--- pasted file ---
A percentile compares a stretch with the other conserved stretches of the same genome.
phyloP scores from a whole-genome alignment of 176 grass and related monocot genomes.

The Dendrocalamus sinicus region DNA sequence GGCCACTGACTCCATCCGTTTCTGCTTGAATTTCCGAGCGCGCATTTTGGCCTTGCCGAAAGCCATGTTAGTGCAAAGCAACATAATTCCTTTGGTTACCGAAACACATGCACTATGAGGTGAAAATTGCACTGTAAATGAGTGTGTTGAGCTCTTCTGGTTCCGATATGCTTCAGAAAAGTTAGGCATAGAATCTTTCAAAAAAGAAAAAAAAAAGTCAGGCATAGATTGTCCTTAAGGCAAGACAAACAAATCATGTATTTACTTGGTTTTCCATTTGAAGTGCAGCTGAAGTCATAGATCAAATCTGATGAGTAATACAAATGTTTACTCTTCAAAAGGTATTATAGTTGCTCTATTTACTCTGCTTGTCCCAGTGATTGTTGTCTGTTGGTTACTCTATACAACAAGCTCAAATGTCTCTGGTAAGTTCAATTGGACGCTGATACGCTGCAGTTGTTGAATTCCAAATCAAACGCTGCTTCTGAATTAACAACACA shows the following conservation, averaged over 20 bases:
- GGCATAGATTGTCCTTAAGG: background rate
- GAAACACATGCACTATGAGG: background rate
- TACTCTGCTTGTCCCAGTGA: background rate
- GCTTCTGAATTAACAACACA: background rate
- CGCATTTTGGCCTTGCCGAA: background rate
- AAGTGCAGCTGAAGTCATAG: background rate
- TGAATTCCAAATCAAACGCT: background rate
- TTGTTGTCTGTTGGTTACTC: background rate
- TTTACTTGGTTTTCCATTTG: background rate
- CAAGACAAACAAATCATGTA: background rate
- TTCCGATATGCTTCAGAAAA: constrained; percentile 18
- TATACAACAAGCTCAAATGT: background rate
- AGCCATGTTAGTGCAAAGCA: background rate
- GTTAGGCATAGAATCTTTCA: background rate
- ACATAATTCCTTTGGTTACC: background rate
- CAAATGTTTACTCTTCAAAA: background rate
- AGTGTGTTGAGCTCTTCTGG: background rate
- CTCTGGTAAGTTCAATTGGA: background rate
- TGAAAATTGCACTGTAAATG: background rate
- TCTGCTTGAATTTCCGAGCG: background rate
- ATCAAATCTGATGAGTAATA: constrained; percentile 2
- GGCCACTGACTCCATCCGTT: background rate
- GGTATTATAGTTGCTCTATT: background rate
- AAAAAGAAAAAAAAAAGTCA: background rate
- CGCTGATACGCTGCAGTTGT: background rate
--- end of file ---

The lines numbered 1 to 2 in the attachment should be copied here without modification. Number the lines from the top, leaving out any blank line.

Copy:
A percentile compares a stretch with the other conserved stretches of the same genome.
phyloP scores from a whole-genome alignment of 176 grass and related monocot genomes.